A whole-genome worldwide molecular epidemiology approach for contagious caprine pleuropneumonia.

Heliyon (2020-10-22)
Etienne Loire, Abdoulkarim Issa Ibrahim, Lucía Manso-Silván, Louis Lignereux, François Thiaucourt

Contagious caprine pleuropneumonia is an infectious and contagious disease affecting goats and wildlife ruminants, mostly in Africa and Asia. It is caused by a mycoplasma, Mycoplasma capricolum susbp. capripneumoniae, which is very fastidious. This may be the reason why there are few reports of its isolation and characterization. This study describes the development of a whole genome typing strategy based on sequencing reads assemblies on a reference genome (Abomsa, GenBank accession LM995445) and extraction of informative single nucleotide polymorphism. FASTA sequences inferred from the variant calling files were used to establish a comprehensive phylogenetic tree based on 2880 SNPs. This tree included a total of 34 strains originating from all the regions where CCPP has been detected, as well as strains isolated from wildlife. A recent isolate from West-Niger was positioned closely to another 1995 East-Niger isolate, an indication that CCPP may be extending westward in Africa. Six 2013 Tanzanian isolates had identical sequences in spite of diverse geographical origins. This could be explained by the clonal expansion of a virulent strain at that time in East Africa. Although all strains isolated from wildlife in the Middle East were in the same phylogenetic group, this may not sign an adaptation to new hosts. The most probable explanation for wildlife contamination remains the contact with goats. This strategy will easily accommodate new data in the near future and should become a gold-standard high-resolution typing procedure for the surveillance of contagious caprine pleuropneumonia.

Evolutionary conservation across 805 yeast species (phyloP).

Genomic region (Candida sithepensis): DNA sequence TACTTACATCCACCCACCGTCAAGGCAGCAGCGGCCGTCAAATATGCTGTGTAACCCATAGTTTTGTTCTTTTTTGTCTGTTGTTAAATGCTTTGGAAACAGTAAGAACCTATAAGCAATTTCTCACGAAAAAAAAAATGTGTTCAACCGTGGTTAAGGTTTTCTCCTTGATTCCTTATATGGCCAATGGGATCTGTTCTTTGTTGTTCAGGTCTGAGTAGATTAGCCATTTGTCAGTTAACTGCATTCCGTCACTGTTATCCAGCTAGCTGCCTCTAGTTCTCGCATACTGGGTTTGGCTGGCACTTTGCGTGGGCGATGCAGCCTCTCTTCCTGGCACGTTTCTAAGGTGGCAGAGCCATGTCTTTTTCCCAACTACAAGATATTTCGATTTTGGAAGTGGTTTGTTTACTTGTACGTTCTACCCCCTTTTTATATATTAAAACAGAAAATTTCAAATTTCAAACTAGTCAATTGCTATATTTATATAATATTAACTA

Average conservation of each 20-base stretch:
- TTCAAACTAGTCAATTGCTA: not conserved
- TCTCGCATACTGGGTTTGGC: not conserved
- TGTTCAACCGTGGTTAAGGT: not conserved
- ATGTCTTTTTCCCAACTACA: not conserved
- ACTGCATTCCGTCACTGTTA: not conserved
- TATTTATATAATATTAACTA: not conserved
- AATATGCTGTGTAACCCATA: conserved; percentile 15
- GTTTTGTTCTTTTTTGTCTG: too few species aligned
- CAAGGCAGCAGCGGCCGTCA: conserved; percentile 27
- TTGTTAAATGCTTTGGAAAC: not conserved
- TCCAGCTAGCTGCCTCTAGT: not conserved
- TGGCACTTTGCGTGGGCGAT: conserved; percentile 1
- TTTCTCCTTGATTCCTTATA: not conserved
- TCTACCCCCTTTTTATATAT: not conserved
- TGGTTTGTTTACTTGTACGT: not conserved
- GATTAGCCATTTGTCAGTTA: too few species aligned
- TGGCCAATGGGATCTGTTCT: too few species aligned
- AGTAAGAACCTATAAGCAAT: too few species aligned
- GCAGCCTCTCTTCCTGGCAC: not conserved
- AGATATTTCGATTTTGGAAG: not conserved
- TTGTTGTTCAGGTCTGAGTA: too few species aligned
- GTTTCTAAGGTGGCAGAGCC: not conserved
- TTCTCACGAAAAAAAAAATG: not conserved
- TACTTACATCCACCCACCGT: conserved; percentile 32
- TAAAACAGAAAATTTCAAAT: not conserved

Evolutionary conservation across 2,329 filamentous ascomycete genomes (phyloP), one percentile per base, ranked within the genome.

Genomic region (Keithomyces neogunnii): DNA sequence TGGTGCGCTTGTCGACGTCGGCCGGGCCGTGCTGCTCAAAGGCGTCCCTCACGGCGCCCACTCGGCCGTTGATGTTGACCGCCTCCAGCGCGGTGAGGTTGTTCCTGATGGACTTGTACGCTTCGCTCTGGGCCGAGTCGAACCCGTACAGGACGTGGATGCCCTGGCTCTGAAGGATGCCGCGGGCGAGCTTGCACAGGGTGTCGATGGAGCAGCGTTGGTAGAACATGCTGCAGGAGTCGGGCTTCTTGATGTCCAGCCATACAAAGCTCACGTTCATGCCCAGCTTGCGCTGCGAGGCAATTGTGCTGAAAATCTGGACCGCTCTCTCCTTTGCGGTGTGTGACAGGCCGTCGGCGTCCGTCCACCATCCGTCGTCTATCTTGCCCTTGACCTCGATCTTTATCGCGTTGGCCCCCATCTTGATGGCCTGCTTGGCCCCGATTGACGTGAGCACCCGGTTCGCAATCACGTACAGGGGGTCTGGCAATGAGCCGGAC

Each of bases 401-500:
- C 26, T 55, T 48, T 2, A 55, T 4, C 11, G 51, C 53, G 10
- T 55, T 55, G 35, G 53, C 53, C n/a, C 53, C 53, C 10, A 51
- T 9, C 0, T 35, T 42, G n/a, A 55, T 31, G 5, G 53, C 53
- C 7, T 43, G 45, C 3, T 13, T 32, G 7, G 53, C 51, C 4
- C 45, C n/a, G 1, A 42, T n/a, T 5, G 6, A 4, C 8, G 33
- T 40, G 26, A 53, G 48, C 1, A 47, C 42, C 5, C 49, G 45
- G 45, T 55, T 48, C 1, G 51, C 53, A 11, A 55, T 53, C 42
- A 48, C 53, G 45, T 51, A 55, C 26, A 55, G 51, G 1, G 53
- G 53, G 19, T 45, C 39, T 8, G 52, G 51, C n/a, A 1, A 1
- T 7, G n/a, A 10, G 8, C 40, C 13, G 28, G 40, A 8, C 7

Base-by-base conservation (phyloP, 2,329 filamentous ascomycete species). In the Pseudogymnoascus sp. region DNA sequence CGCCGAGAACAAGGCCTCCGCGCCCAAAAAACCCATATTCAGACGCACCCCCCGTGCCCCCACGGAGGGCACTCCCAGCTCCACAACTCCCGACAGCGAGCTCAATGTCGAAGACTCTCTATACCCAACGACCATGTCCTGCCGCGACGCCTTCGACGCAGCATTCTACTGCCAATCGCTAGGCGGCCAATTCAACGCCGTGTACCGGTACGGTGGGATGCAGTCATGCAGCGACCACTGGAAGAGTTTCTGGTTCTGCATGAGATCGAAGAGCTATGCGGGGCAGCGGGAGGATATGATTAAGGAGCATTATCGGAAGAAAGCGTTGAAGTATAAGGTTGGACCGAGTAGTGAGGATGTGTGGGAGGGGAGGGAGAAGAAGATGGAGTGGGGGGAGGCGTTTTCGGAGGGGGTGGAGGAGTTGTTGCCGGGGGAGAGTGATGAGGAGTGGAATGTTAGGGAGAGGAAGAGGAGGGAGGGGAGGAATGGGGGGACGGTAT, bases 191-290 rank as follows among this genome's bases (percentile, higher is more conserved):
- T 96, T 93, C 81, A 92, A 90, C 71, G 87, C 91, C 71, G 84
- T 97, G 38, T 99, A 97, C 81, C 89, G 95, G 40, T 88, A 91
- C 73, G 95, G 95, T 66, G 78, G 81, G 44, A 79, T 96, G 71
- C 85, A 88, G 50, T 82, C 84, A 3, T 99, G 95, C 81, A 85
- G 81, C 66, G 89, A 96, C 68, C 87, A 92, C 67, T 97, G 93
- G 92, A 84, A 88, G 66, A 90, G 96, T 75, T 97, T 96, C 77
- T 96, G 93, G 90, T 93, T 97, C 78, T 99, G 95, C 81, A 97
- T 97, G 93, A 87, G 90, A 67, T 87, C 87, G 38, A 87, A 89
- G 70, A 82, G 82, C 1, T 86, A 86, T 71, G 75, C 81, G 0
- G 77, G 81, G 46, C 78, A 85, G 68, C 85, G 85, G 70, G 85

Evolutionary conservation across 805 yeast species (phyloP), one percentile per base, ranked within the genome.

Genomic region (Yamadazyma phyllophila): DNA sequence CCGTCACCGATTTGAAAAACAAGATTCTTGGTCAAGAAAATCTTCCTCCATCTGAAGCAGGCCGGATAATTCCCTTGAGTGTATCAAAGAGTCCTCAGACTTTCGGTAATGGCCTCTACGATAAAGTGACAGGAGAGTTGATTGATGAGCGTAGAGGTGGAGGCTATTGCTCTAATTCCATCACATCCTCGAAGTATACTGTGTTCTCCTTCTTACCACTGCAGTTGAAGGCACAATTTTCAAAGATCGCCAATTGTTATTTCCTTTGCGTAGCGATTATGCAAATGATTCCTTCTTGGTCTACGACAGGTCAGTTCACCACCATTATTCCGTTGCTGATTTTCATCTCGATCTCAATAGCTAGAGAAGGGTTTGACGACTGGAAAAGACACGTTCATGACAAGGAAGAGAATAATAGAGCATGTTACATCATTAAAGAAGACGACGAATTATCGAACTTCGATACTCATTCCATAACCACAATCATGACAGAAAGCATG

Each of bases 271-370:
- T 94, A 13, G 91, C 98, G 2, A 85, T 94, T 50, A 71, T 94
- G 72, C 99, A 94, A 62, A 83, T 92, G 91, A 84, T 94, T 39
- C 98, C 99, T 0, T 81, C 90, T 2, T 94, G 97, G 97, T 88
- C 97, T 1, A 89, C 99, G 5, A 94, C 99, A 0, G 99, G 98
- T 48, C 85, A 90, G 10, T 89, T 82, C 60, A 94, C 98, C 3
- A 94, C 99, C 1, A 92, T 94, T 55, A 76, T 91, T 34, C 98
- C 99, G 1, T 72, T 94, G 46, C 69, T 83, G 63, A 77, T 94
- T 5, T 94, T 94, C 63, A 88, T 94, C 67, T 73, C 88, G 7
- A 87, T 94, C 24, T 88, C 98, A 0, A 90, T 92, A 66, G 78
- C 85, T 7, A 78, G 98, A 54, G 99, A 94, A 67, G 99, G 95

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Amphotericin B solubilized, powder, γ-irradiated, BioXtra, suitable for cell culture